Letter from the British Heart Foundation
I have pleasure in enclosing the response from
the British Heart Foundation which incorporates views and information
Professor Stephen Ball and Professor Alistair
Professor Morris Brown (Cambridge).
Professor Anna Dominiczak (Glasgow).
Professor Steve Humphries (UCL, London); and
Professor Nilesh Samani (Leicester).
I anticipate that you will already have been
made aware of a useful package entitled Demystifying genomics
produced by the MRC, BBSRC, NERC, EPSRC and DTI.
Professor Sir Charles George BSc MD FRCP
28 September 2000
1. What current projects involve collecting
genetic information on people in the UK? What other projects are
about to start? Are there collections of material (eg tissue samples)
that could be used to generate databases of DNA profiles?
My colleagues and I are aware of the following
ADLIB (Acute Coronary Event DNA Library) which
has a number of key parts that have evolved together to provide
a large national resource of DNA and data. They include the British
Heart Foundation Family Heart Study, the object of which is to
create a genome-wide map in each of two siblings affected by coronary
heart disease up to the age of 65 years. By using linkage analysis,
Professors Ball and Hall (and others) are seeking to identify
chromosomal locations that contain genes that influence the occurrence
of the disease. Two thousand five hundred paired DNA samples are
being collected and analysed. Related to this study are GRACE
Studies One and Two designed to evaluate candidate genes that
have been implicated in the aetiology of coronary artery disease.
More recently, strategic funding has been awarded by the Medical
Research Council, which will permit augmentation of the project.
To date, DNA has been extracted and stored in all cases and from
December 2000, an additional sample of white blood cells will
be stored to permit later extraction of additional DNA.
Other studies involving BHF Professors include:
genetics of pre-eclampsia collaborative study (GOPEG) and the
United Kingdom Collaborative Study to identify the major genes
responsible for human hypertension (BRIGHT study)funded
by the MRC. In addition, the British Repository of DNA in Stroke
(BRAINS) collaboration is being considered for funding by the
MRC and the Anglo-Scandinavian Cardiac Outcome Trial (ASCOT) has
been funded by Pfizer. The WOSCOPS study involves 4,500 middle-aged
men of whom 550 have had cardiovascular events during follow up
and each of them has been matched with two people who did not
have an event. Genetic analysis is focusing on these 1,750 individuals.
Finally, I am aware of three other studies, but do not have much
detail of them. They are the NPHS II involving 3,000 healthy men,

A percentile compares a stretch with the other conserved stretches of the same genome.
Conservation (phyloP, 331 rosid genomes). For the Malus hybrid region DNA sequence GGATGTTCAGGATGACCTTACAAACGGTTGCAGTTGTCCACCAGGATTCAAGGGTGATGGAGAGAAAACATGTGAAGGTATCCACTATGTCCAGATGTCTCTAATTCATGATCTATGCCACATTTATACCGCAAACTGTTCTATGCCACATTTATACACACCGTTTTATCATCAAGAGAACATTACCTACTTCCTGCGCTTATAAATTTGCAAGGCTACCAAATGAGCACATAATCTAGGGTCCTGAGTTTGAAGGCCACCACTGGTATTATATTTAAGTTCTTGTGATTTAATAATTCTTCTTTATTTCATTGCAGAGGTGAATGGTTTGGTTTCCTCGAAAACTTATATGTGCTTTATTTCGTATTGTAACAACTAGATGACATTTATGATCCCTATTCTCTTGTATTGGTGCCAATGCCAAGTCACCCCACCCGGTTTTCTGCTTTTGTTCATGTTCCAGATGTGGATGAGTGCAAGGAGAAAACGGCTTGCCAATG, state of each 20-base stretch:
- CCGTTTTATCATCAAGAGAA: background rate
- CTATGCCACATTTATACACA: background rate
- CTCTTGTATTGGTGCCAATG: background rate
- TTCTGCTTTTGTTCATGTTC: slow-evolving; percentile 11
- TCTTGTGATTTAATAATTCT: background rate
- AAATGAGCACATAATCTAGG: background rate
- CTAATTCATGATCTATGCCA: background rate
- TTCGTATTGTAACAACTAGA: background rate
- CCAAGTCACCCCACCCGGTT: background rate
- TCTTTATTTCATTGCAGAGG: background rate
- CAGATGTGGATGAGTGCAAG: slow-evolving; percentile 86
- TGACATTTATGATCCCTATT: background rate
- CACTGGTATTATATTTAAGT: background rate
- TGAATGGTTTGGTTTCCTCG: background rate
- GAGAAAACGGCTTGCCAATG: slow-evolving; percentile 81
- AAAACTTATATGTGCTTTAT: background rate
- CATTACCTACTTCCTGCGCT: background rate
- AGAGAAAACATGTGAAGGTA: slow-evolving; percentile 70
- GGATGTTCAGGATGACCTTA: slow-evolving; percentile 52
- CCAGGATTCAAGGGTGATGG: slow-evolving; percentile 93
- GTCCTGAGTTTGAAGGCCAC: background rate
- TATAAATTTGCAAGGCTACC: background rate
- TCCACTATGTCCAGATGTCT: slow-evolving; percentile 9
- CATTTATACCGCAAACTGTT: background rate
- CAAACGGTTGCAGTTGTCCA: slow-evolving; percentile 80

based at the Wolfson Institute, St Bartholomew's and the Royal
London Schools of Medicine and Dentistry, the Whitehall Study
involving 10,000 healthy civil servants (UCL) and a fetal growth
study of 1,500 babies and their parents (UCL).
2. Why are these genetic databases being assembled?
The academic community is assembling the databases
in order to understand the causation of common diseases. Previous
decades of research in, for instance, diabetes, asthma and hypertension
have often found it difficult to distinguish those abnormalities
which might cause the disease from those which are a consequence.
With rare exceptions, any difference in DNA sequence that can
be firmly associated with a disease will provide a priori evidence
that the protein encoded by the DNA plays a role in the disease.
So far, the main result from genetic research in the common diseases
has been the realisation that the causes are much more complex
than previously realised. This means that the number of disease
subjects whose DNA needs to be sampled is very highthousands
rather than hundreds. The effort needed to assemble such DNA collections
is considerable, usually requiring collaboration amongst several
institutions and this effort becomes in turn hard to justify unless
the "phenotypic" information collected about each subject
is detailed. Some of the studies mentioned under question 1 will
allow any major genetic effects on morbidity/mortality in particular
conditions to be identified or whether any beneficial (or adverse)
effects of drug therapy occur mainly in subjects with particular
genetic profiles. Altogether, the data could have a significant
impact on the way we classify, prevent and manage common disorders
with treatment packages being tailored for individual patients.
The commercial use of databases is clearly concerned with finding
new targets for drug development.
How are these activities funded?
ADLIB is funded primarily by the BHF and secondarily
by the Medical Research Council and the National Health Service
R&D Programme. The BRIGHT study is funded by the MRC and Wellcome
Trust. The WOSCOPS Study was initially funded by Bristol Myers
Squibb but DNA analysis for a selection of polymorphisms is being
funded by the BHF. The pharmaceutical industry is funding a large
DNA bank within the ASCOT Study and we are aware also of industry
funding to the PROCARDIS Study.
What practical considerations will constrain developments?
To date these have been mainly financial. However,
increasingly the data protection laws are making it difficult
to identify people who might be invited to participate in the
studies listed under section 1. Furthermore, it is difficult to